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Following national trend, new Christian school in Virginia sees soaring applications as parents flee public schools

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After the announcement that a new Christian school, Cornerstone Christian Academy, was opening in Middleburg, Virginia, parents from around the country began trying to enroll their children, illustrating the exasperation parents have with public schools.


Quick Facts


Middleburg is located in Loudoun County, the site of a school district embroiled in controversy after pushing woke ideologies like Critical Race Theory and pornographic materials in classrooms and libraries and even covering up a sexual assault by a transgender student, which led to him assaulting a second girl at another school.

Cornerstone Chapel, a Calvary Chapel-affiliated megachurch located in Leesburg, Loudoun’s county seat, decided it was time to get involved.

Senior Pastor Gary Hamrick announced to the church in early February, “After much prayer and discussion with our elders, and pastoral leadership, we will be launching Cornerstone Christian Academy.”

The news, delivered during a Sunday morning service, received a standing ovation. The school, which will be located on an existing 90-acre campus the church has purchased in Middleburg, about 20 miles away, will initially serve 500 K-8 students when it opens in the fall of 2023. The plan is to eventually expand to include high school grades and online learning.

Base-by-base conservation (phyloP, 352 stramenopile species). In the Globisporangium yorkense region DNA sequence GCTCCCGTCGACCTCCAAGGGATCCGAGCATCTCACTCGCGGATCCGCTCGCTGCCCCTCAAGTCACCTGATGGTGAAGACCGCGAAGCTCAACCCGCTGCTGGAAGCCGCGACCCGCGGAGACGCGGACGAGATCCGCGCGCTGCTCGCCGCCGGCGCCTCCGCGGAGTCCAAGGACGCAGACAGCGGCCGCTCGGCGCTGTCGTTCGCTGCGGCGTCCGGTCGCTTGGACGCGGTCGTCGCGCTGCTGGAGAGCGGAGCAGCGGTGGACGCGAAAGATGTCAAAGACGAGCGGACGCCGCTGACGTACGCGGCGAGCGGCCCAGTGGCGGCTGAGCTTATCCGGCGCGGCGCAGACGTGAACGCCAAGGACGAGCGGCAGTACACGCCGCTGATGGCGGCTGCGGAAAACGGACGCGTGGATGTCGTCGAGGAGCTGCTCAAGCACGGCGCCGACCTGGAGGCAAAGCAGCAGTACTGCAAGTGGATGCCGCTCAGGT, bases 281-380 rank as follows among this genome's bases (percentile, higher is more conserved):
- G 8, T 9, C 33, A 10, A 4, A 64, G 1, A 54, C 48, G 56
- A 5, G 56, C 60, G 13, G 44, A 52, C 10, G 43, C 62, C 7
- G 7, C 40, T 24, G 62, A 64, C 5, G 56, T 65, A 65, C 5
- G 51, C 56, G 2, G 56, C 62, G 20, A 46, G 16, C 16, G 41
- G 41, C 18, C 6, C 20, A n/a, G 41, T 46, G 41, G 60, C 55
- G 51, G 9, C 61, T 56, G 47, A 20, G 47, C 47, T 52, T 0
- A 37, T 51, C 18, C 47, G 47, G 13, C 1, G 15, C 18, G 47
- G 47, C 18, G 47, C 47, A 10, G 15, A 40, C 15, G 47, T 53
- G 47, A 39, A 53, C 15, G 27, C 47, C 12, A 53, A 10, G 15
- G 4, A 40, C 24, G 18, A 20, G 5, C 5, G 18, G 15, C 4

Hamrick said that the suspension of Loudoun County physical education teacher Tanner Cross for refusing to use his students’ preferred pronouns was what convinced him to move forward with the ambitious project.

He stated, “Our kids need an alternative; we have to ourselves as a church get engaged. What can we do to help give a Christian-based, Christian biblical worldview education for our children?”

Hamrick added, “Our goal is to provide children an education where they have a biblical worldview, so they can go out into the world and be salt and light.”

What was amazing to Hamrick is how many people wanted to enroll their children. Parents from 27 states contacted him. “By the end of the week, we had over 2500 students pre-registered. I got over 450 emails from teachers wanting employment.”

This is simply another episode of parents fed up with public schools in the wake of COVID-19 and the opportunity to get a close look at what students were being taught via remote learning. E. Ray Moore, founder of the conservative Christian Education Initiative, said, “It awakened many people, Christian churches, and some pastors to recognize that it is our responsibility to provide the Christian education [to] our children, not the government.”

He described it as a “once in a 100-year movement.”

Public schools around the country have been dealing with decreasing enrollment since the start of the COVID-19 crisis. While some students have returned, many have not. Less students means less funding and schools are having to make budget cuts and lay off teachers and employees.

While some are blaming COVID-19 for the decline, there are no signs that the trend will reverse even as the country comes out of the pandemic. Based on reporting from 18 states, homeschooling saw a 63 percent increase in the 2020-2021 school year, but only 17 percent of those students returned to traditional schools in 2021-2022.